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Recent U.S. Hacking Spree Allegations Denied By China

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The balance of global power spreads in the Internet as China rebuffs allegations that it is behind the hacking of some industry and company websites in the US. Hong Lei, the spokesman of the Chinese Foreign Ministry, came out with a statement, denying the report that China was behind the data thefts committed against several US companies.

In government-controlled China Daily, a columnist called the world “leaderless,” referring perhaps to the alleged decline of the United States’ control on global politics and economy. The matter of who is more powerful in the global scale has become such an important topic for political analysts, with several of them recognizing Beijing’s potential to overthrow the United States’ lofty position in the international community in the future.

This latest US hacking is just one way to show that the battle between the states, who maintain to have good bilateral relations, has become more and more interesting. The report by Mandiant said that a 12-story white office tower based in Shanghai is being used by a unit of cyberwarriors, which is being supported by the People’s Liberation Army. Allegedly, the so-called Comment Crew or Shanghai Group uses the tower as their command center.

Modern-day espionage

Cyber warfare  is the new face of espionage these days. Just like in the movies, virtually all secrets that passed through optic cables can get infiltrated with just a few mouse clicks. That is why there is a great fear that China is more than just spying on government secrets, but is actually after international trade secrets as well.

With China booms in just about every field—military, economic and even social in the long run—there should be no surprise that it is doing all it can to maintain the power it yields over its trade partners, reports have indicated. Martin Libicki, senior management scientist at the Rand Corporation, recently told TechNewsWorld that it is quite normal for governments to spy on each other, but infiltrating trade secrets is a definite no-no.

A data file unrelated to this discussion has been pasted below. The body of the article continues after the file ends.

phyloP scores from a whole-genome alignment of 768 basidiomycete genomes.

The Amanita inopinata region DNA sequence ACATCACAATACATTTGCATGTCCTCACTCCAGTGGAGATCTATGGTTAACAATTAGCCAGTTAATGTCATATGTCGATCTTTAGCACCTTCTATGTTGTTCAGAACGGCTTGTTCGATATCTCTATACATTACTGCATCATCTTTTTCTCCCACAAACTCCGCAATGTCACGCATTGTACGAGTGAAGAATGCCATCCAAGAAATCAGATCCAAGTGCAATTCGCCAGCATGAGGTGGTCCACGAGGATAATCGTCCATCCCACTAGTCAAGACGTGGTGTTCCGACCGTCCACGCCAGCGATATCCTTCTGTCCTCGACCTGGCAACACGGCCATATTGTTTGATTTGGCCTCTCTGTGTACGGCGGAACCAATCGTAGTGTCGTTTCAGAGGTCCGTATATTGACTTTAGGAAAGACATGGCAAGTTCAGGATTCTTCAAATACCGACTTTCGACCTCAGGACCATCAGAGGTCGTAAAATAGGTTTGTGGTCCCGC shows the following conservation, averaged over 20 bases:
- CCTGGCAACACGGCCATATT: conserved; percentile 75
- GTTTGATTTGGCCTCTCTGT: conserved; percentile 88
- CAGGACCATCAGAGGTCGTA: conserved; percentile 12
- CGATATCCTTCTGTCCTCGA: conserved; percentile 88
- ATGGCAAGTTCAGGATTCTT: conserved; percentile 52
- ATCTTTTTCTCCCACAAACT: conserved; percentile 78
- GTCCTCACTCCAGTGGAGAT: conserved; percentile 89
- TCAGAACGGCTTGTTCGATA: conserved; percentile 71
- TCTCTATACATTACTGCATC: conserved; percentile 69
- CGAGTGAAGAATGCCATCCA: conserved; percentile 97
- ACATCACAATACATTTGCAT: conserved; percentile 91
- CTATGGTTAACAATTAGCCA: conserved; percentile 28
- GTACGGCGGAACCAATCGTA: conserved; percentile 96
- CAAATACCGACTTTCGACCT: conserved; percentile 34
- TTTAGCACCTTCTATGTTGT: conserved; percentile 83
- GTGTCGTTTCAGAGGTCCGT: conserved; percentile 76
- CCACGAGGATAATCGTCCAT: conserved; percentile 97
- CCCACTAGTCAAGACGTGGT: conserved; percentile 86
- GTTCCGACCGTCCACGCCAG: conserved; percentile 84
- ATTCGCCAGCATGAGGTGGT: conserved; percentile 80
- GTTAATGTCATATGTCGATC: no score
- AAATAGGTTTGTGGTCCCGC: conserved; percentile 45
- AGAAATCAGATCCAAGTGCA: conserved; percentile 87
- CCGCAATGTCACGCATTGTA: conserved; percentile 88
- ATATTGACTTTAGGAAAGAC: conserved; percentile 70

In the United States, cyber threats are considered equal to physical attacks since the damage that such threats can do is damaging to commercial industries and even to the government.

It is not much a surprise that China is using the Internet to spy on governments and companies, especially one as technologically vulnerable as the United States. As one of the leading users of the world wide web in public and private transactions, Washington’s secret is severely vulnerable to cyber attacks.

US prepared

One cannot undermine the resolve of the United States to crack down on these attacks. Although it remains to be seen if Washington is prepared against such kinds of attacks, one can only hope that these cyber attacks will not escalate to anything violent. After all, a conflict between the two biggest economies in the world cannot possibly do anything good for the international community, especially for those who are depending on these two governments to be stable.

China and the United States may trade barbs for a while regarding the recent US hacking, but cyber attacks are definitely in the equation now when one talks about espionage and warfare.